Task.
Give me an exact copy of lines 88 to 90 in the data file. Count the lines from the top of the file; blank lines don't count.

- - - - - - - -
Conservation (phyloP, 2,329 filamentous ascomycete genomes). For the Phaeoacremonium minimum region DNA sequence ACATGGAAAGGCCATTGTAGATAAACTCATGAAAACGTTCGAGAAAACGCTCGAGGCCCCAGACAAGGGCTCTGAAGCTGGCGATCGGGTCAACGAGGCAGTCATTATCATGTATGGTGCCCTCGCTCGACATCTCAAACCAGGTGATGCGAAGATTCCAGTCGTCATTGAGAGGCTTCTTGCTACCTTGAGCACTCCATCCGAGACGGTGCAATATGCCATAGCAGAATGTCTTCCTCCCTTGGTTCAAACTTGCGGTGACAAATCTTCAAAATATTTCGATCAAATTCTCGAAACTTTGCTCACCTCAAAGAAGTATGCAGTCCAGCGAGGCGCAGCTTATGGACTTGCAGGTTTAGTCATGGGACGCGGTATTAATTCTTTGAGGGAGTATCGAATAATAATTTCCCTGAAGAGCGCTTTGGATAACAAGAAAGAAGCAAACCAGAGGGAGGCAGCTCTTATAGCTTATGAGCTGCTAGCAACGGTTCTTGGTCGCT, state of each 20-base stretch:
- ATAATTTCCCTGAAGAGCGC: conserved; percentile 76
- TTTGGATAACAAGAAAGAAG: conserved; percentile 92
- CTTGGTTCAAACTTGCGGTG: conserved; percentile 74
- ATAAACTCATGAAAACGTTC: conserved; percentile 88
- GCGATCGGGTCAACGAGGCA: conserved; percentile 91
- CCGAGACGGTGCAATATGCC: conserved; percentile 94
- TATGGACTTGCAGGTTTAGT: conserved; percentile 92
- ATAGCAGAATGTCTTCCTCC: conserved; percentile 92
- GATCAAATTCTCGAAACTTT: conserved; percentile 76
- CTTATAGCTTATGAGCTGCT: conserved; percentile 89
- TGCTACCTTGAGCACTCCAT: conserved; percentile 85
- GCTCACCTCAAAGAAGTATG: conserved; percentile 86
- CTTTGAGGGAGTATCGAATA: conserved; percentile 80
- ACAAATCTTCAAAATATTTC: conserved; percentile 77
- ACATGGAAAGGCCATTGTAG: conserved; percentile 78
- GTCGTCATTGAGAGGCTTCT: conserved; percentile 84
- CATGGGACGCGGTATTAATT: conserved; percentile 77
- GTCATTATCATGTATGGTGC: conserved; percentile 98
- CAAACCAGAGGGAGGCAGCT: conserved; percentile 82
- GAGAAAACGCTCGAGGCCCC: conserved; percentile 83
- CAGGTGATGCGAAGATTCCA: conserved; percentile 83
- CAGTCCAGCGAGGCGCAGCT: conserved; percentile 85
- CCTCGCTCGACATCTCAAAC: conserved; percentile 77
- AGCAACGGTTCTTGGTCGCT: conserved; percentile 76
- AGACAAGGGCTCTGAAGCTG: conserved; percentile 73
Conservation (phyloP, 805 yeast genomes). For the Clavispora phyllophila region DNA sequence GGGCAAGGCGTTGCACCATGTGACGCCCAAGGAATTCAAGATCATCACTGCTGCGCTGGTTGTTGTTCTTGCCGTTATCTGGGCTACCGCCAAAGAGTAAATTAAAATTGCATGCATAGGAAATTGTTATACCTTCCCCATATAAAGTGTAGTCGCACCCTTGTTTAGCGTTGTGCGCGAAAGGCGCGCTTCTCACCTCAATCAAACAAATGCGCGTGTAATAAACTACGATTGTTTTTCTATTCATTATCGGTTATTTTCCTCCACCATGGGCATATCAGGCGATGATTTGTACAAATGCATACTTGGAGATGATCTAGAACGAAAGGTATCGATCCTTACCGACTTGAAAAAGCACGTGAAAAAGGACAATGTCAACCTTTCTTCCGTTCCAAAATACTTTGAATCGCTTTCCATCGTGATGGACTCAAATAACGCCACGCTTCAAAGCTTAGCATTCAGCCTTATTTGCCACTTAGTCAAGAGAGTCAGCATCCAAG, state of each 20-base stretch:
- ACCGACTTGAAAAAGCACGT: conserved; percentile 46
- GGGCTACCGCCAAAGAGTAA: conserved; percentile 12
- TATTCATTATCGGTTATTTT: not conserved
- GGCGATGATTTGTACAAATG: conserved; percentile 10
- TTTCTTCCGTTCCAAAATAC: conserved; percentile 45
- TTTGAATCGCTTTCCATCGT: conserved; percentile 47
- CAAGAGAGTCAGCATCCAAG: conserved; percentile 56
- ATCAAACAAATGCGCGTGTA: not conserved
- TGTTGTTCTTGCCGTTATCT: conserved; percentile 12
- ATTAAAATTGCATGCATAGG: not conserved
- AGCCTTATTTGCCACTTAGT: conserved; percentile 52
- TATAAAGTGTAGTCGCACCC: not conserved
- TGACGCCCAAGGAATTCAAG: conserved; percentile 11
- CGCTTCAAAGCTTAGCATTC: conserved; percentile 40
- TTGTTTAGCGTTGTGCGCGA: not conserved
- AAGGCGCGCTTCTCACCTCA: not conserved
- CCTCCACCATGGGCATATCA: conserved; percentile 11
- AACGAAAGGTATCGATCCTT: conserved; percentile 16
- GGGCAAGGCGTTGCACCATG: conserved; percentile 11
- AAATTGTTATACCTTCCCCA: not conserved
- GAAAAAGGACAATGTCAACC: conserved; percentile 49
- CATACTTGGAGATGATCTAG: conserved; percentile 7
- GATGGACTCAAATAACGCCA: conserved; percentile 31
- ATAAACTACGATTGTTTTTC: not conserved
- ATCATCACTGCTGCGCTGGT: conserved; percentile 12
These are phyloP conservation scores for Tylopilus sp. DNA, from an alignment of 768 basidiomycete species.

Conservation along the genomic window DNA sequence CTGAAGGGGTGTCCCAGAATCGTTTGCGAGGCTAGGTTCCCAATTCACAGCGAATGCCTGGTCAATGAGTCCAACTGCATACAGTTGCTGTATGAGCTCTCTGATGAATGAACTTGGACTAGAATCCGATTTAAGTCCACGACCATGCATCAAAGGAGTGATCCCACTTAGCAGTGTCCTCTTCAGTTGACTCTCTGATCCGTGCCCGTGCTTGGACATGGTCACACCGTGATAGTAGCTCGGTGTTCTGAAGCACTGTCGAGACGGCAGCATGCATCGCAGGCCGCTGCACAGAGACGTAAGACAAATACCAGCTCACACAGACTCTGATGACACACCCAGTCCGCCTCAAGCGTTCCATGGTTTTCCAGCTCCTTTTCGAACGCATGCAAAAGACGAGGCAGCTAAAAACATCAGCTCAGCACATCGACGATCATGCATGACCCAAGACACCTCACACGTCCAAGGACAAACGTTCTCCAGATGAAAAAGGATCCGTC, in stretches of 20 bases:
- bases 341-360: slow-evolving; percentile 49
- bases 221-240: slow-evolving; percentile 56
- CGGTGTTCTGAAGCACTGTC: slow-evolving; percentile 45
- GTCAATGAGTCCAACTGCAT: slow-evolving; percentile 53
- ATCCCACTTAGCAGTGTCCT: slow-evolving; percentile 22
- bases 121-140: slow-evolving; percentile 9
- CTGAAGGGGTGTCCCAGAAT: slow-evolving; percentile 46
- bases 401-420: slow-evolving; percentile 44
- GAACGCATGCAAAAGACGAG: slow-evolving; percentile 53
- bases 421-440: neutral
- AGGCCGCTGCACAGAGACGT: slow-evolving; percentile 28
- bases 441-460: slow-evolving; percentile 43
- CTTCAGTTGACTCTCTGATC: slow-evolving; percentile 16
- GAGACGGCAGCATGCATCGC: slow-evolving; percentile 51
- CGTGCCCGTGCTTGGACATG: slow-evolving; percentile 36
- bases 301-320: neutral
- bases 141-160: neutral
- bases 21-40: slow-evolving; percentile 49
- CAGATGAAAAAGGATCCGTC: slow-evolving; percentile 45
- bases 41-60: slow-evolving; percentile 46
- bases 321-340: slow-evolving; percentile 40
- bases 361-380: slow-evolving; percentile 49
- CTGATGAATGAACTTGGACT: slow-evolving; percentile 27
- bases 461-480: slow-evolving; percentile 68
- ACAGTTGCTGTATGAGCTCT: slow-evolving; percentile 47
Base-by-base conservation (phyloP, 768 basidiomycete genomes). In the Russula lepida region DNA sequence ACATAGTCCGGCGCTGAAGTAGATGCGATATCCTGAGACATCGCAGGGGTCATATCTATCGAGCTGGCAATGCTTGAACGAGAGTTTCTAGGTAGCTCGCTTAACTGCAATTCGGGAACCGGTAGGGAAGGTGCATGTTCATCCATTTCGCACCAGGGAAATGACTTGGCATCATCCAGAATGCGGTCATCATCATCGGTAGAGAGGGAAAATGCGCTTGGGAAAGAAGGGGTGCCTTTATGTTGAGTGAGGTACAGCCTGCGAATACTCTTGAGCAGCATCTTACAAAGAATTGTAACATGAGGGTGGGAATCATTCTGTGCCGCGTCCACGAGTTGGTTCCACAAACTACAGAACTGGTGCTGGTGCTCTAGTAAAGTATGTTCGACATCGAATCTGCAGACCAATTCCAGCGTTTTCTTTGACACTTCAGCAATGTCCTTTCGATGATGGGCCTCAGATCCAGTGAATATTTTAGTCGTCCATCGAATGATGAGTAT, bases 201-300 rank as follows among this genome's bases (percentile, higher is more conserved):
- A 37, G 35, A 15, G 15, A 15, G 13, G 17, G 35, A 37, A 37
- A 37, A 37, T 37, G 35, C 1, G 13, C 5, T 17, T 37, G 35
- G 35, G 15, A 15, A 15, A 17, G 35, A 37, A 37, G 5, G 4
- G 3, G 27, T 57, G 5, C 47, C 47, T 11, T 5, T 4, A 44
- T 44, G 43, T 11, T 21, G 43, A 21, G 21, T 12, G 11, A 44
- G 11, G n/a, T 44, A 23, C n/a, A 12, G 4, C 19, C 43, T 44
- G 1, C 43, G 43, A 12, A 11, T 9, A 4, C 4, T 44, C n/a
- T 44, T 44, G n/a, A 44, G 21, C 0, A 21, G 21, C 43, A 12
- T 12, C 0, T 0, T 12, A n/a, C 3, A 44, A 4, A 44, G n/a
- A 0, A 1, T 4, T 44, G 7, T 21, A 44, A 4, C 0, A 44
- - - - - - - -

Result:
- T 44, T 44, G n/a, A 44, G 21, C 0, A 21, G 21, C 43, A 12
- T 12, C 0, T 0, T 12, A n/a, C 3, A 44, A 4, A 44, G n/a
- A 0, A 1, T 4, T 44, G 7, T 21, A 44, A 4, C 0, A 44